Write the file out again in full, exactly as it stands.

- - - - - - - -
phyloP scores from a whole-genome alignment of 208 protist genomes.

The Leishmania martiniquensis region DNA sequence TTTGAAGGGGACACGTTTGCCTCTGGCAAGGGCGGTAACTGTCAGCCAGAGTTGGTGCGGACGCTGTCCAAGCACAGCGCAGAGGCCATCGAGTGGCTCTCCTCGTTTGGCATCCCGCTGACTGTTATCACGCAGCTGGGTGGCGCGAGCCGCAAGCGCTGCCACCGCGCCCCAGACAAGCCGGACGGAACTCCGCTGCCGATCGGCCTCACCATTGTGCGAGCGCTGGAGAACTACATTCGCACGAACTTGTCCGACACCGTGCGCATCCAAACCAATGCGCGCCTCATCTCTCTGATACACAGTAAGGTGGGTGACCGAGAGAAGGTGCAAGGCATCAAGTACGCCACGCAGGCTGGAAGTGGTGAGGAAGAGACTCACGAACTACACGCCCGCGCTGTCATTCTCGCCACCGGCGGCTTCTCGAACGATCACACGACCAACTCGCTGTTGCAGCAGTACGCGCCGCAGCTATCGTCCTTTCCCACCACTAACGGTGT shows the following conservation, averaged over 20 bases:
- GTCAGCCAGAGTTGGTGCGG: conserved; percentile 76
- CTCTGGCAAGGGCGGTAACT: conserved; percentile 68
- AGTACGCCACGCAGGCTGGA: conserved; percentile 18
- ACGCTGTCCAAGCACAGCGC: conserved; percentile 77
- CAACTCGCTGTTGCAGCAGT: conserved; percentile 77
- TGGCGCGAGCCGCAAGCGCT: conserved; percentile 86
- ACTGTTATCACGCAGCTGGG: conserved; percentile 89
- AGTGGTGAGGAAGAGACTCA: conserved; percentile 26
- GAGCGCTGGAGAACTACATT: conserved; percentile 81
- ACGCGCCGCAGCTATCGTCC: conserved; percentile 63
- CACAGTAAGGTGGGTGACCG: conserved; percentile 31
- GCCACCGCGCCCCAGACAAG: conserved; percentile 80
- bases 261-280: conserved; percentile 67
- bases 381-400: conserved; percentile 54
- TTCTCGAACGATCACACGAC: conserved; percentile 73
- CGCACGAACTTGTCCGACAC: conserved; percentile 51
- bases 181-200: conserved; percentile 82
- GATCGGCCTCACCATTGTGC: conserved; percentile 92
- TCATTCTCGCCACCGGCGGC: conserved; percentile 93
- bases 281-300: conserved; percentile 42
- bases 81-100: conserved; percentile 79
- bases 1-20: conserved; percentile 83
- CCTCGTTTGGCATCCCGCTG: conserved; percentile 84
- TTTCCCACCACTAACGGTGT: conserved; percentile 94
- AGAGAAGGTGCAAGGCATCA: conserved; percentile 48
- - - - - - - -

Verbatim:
phyloP scores from a whole-genome alignment of 208 protist genomes.

The Leishmania martiniquensis region DNA sequence TTTGAAGGGGACACGTTTGCCTCTGGCAAGGGCGGTAACTGTCAGCCAGAGTTGGTGCGGACGCTGTCCAAGCACAGCGCAGAGGCCATCGAGTGGCTCTCCTCGTTTGGCATCCCGCTGACTGTTATCACGCAGCTGGGTGGCGCGAGCCGCAAGCGCTGCCACCGCGCCCCAGACAAGCCGGACGGAACTCCGCTGCCGATCGGCCTCACCATTGTGCGAGCGCTGGAGAACTACATTCGCACGAACTTGTCCGACACCGTGCGCATCCAAACCAATGCGCGCCTCATCTCTCTGATACACAGTAAGGTGGGTGACCGAGAGAAGGTGCAAGGCATCAAGTACGCCACGCAGGCTGGAAGTGGTGAGGAAGAGACTCACGAACTACACGCCCGCGCTGTCATTCTCGCCACCGGCGGCTTCTCGAACGATCACACGACCAACTCGCTGTTGCAGCAGTACGCGCCGCAGCTATCGTCCTTTCCCACCACTAACGGTGT shows the following conservation, averaged over 20 bases:
- GTCAGCCAGAGTTGGTGCGG: conserved; percentile 76
- CTCTGGCAAGGGCGGTAACT: conserved; percentile 68
- AGTACGCCACGCAGGCTGGA: conserved; percentile 18
- ACGCTGTCCAAGCACAGCGC: conserved; percentile 77
- CAACTCGCTGTTGCAGCAGT: conserved; percentile 77
- TGGCGCGAGCCGCAAGCGCT: conserved; percentile 86
- ACTGTTATCACGCAGCTGGG: conserved; percentile 89
- AGTGGTGAGGAAGAGACTCA: conserved; percentile 26
- GAGCGCTGGAGAACTACATT: conserved; percentile 81
- ACGCGCCGCAGCTATCGTCC: conserved; percentile 63
- CACAGTAAGGTGGGTGACCG: conserved; percentile 31
- GCCACCGCGCCCCAGACAAG: conserved; percentile 80
- bases 261-280: conserved; percentile 67
- bases 381-400: conserved; percentile 54
- TTCTCGAACGATCACACGAC: conserved; percentile 73
- CGCACGAACTTGTCCGACAC: conserved; percentile 51
- bases 181-200: conserved; percentile 82
- GATCGGCCTCACCATTGTGC: conserved; percentile 92
- TCATTCTCGCCACCGGCGGC: conserved; percentile 93
- bases 281-300: conserved; percentile 42
- bases 81-100: conserved; percentile 79
- bases 1-20: conserved; percentile 83
- CCTCGTTTGGCATCCCGCTG: conserved; percentile 84
- TTTCCCACCACTAACGGTGT: conserved; percentile 94
- AGAGAAGGTGCAAGGCATCA: conserved; percentile 48